Japan is considering tariffs on U.S. exports worth $409-million in retaliation against steel and aluminium import tariffs imposed by President Donald Trump, media reported on Thursday.
Such a move would signal Tokyo is ready to go beyond backdoor talks and pleas for exemptions from the U.S. duties.
It would also add to a growing rift that Trump’s “America First” trade policies is creating among major economies, which threatens to slow global trade and business activity.
Japan is the only major U.S. ally that did not receive exemptions from Trump’s tariff decision. But it has refrained from following in the footsteps of China and the European Union, which responded to the U.S. decision with reciprocal threats.
That may change as months of negotiations have failed to convince Washington to add Japan to a list of countries exempted from the U.S. tariffs, analysts say.
Tokyo’s planned retaliatory tariffs on U.S. exports would be the equivalent value to duties imposed by Washington via its tariffs, public broadcaster NHK said on Thursday.
The government is preparing to notify the World Trade Organization of the plan this week, a necessary procedure under global trade rules, according to NHK.
Analysts see such a threat as more of a negotiating tactic to improve the chances of getting a U.S. exemption, though it would be a notable shift from Tokyo’s fairly subdued tone.
“This would be a half-step forward since up till now, Japan was just making requests to the United States for an exemption,” said Junichi Sugawara, an analyst at Mizuho Research Institute.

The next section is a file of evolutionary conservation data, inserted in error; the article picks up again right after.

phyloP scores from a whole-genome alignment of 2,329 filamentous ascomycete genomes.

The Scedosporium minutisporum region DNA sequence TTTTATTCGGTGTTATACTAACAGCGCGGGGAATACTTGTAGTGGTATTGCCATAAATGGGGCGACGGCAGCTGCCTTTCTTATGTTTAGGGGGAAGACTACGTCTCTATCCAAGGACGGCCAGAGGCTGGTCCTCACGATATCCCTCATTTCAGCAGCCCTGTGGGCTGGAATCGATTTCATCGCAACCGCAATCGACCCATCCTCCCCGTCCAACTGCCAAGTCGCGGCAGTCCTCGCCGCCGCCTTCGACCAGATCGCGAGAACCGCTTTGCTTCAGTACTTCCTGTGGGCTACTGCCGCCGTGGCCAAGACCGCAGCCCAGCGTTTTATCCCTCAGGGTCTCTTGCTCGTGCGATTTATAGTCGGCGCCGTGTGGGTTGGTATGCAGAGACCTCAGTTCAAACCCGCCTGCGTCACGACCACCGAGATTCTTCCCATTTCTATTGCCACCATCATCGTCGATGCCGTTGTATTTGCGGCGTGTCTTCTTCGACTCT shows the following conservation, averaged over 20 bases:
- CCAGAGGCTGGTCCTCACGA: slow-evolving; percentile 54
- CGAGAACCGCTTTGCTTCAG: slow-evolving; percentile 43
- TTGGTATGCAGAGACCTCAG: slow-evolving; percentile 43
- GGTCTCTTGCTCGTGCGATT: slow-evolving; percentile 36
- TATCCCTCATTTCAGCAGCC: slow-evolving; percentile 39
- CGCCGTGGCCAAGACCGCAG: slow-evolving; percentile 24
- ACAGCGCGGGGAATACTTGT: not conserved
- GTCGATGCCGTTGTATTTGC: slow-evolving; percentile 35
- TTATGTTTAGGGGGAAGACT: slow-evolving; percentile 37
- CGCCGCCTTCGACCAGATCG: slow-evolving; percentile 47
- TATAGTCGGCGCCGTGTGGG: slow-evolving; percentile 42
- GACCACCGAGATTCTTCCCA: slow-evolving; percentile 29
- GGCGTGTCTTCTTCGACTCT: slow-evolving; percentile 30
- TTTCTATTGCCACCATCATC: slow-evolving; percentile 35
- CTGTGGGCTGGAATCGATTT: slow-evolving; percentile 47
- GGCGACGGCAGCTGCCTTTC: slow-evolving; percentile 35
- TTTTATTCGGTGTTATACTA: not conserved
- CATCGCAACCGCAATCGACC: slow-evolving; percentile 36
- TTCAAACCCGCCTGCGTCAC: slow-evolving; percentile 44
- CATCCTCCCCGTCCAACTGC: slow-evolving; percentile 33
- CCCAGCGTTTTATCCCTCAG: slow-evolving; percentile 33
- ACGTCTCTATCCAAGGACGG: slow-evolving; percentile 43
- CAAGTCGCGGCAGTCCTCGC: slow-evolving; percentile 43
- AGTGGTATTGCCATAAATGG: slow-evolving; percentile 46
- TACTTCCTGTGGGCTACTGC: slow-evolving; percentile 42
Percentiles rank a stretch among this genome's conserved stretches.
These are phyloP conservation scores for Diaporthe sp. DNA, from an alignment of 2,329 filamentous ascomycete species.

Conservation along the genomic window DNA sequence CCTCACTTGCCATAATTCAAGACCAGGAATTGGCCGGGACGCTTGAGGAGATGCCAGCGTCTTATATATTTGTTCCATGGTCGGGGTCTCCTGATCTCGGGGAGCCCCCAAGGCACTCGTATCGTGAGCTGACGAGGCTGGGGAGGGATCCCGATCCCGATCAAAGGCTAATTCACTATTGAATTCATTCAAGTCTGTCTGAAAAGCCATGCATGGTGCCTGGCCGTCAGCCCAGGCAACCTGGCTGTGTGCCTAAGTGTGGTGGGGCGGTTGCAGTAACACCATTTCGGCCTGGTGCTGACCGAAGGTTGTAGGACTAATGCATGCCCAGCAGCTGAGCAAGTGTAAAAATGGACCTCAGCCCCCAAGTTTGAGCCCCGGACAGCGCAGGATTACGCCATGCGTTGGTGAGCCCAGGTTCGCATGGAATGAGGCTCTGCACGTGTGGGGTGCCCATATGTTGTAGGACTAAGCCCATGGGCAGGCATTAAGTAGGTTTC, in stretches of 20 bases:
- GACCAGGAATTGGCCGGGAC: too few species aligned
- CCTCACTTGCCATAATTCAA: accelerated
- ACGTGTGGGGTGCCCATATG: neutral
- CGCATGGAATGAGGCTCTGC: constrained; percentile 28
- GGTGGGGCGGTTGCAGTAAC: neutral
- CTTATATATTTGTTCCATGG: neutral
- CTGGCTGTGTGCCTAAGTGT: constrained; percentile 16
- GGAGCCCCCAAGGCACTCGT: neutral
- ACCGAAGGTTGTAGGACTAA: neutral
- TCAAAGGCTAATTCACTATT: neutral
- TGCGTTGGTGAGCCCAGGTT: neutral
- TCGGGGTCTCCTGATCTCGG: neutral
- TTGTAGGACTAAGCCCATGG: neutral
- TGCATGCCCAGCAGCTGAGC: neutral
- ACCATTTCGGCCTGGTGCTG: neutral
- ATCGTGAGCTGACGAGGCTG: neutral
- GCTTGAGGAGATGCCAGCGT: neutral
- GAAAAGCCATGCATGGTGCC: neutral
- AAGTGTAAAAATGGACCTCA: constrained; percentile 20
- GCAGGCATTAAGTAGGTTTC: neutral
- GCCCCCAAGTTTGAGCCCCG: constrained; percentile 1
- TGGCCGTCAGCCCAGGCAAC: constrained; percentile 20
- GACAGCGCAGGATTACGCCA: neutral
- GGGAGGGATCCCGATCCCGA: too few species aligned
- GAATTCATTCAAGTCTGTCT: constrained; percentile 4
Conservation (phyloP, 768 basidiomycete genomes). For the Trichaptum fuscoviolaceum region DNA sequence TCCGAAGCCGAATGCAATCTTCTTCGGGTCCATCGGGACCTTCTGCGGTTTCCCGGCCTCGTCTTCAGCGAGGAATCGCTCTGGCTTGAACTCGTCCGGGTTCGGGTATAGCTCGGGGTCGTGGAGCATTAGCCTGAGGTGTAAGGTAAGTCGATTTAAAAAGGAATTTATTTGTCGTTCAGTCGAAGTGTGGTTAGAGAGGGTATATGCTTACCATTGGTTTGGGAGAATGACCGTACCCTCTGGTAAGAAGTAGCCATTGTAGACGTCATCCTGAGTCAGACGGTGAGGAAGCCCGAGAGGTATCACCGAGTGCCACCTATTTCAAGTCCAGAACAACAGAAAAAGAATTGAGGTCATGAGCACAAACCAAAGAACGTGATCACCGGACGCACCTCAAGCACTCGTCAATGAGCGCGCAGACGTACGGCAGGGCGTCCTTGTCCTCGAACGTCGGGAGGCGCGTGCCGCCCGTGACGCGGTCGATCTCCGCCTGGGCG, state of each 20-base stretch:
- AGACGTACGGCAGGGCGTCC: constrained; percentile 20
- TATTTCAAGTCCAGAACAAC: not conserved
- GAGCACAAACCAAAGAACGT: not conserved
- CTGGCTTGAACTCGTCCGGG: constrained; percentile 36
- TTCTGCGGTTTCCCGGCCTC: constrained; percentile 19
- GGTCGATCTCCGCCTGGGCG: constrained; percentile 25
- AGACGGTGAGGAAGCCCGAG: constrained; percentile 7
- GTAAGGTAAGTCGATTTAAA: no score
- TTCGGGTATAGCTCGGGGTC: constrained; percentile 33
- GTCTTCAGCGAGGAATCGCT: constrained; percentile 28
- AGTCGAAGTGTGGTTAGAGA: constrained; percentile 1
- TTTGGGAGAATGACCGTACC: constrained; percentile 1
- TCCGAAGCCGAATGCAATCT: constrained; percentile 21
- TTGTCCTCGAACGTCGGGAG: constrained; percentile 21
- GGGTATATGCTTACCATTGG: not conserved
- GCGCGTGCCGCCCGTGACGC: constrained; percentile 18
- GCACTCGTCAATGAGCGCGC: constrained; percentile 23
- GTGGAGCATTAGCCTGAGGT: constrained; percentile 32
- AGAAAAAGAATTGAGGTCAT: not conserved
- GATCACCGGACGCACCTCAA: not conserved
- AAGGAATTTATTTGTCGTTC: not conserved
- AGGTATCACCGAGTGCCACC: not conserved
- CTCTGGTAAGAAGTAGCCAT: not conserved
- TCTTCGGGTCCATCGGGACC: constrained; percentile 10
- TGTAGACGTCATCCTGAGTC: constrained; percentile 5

“But there’s still some distance from actually slapping penalties,” he said.
Japan’s top government spokesman Yoshihide Suga conceded the government was considering taking “necessary” steps based on WTO rules. But he said no final decision has been made on whether to take retaliatory steps.
Trump decided in March to impose import duties of 25 per cent on steel and 10 per cent on aluminium, drawing criticism from other countries for heightening the risk of a global trade war.
The European Commission has insisted the European Union be granted a permanent exemption without conditions. It has threatened to respond with its own duties on U.S. goods and will notify the WTO of its potential plans this week.
China has increased tariffs by up to 25 per cent on 128 U.S. products, escalating a dispute between the world’s biggest economies.
Japanese policymakers have so far taken a more conciliatory tone, though some have not ruled out the possibility of raising a trade dispute against the U.S. move to the WTO.